Peripheral nerve interfaces are increasingly used in bioelectronic medicine interventions to target chronic neuropathic pain, movement disorders, metabolic diseases and closed-loop control of prosthetic limbs1,2. Compared with non-invasive strategies, implantable nerve interfaces provide direct access to target nerve fibres, allowing the precise and selective modulation and recording of nerve activities. Nerve cuffs, which circumferentially wrap around a nerve, have attracted considerable interest because of a lower risk of nerve damage compared with nerve-penetrating electrodes3. Nevertheless, current cuff electrodes utilize flexible two-dimensional planar structures or thick silicone-rubber-based three-dimensional split-cylinder electrodes with predefined, rigid architectures4. The implantation of these devices necessitates complex surgical procedures to ensure proper attachment around the nerve, involving the frequent use of sharp surgical tools and fixation with sutures or adhesives5. Together with the mechanical and geometrical mismatch between devices and nerves, they inevitably lead to irreversible nerve damage, particularly for small nerves or at complex anatomical locations6. Moreover, existing tubular implants lack adaptability to nerves with different diameters and are typically short (length of a few millimetres), offering limited interfacing along the length of a nerve7. Once anchored, they cannot be repositioned to explore optimal electrical contact sites or to address progressively weakening signals in chronic interfaces. In addition, nerve surgeries in clinic require better intraoperative nerve-monitoring electrodes that offer continuous neurophysiological recording throughout the surgery process to preserve the structure and function of nerves8,9. Recent work on flexible and even stretchable thin-film nerve cuffs addresses some of these issues3,8,10; however, innovations in minimally invasive implantation and high-quality nerve recording and stimulation at optimal electrical sites are urgently needed.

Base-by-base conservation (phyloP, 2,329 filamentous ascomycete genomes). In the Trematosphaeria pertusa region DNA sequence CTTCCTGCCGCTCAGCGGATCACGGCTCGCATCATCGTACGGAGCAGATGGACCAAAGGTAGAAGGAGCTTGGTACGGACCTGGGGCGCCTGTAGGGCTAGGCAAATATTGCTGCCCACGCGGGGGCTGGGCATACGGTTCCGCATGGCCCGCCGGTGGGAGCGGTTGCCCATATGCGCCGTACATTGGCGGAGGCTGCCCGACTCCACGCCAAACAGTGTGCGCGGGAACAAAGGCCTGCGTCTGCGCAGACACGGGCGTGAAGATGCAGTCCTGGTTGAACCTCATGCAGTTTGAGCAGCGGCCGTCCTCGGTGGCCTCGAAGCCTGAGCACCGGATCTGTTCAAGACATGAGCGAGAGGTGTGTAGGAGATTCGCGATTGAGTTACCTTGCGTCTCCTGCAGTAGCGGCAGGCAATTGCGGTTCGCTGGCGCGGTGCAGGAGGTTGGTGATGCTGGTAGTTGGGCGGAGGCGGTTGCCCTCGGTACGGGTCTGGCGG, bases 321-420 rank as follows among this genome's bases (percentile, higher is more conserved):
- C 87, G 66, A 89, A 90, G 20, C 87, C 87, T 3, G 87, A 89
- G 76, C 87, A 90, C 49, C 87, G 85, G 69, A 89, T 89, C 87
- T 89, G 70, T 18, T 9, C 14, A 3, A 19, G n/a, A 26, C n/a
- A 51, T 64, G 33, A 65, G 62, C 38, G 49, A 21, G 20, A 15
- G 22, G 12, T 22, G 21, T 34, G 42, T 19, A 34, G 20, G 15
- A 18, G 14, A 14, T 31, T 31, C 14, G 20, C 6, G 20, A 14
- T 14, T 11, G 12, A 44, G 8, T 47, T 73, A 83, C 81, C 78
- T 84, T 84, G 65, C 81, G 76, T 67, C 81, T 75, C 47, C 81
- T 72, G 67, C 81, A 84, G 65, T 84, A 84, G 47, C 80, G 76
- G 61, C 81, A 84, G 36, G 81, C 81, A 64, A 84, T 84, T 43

A promising strategy to alleviate this challenge relies on the exploration of soft robotic actuators. Recent advancements in soft materials and processing techniques have greatly accelerated the development of soft robotics that can safely interface with different tissues, finding applications in wearables, healthcare, surgical tools and human–machine interfaces11,12,13,14,15,16. Examples include soft robotic vascular microcatheters for minimally invasive surgeries that can be omnidirectionally steered and navigated17,18,19. These developments have also led to self-shaping peripheral nerve cuffs, relying on hydrogel swelling on wetting20 or shape memory materials responding to body temperature21,22,23. These nerve interfaces, however, lack the ability to reverse and thus reprogram their configuration in the body environment, are suitable only for single use and face limitations on the geometries and functions that can be achieved24. Thus far, the development of nerve cuffs that allow the continuous and reversible control of complex three-dimensional shapes remains elusive.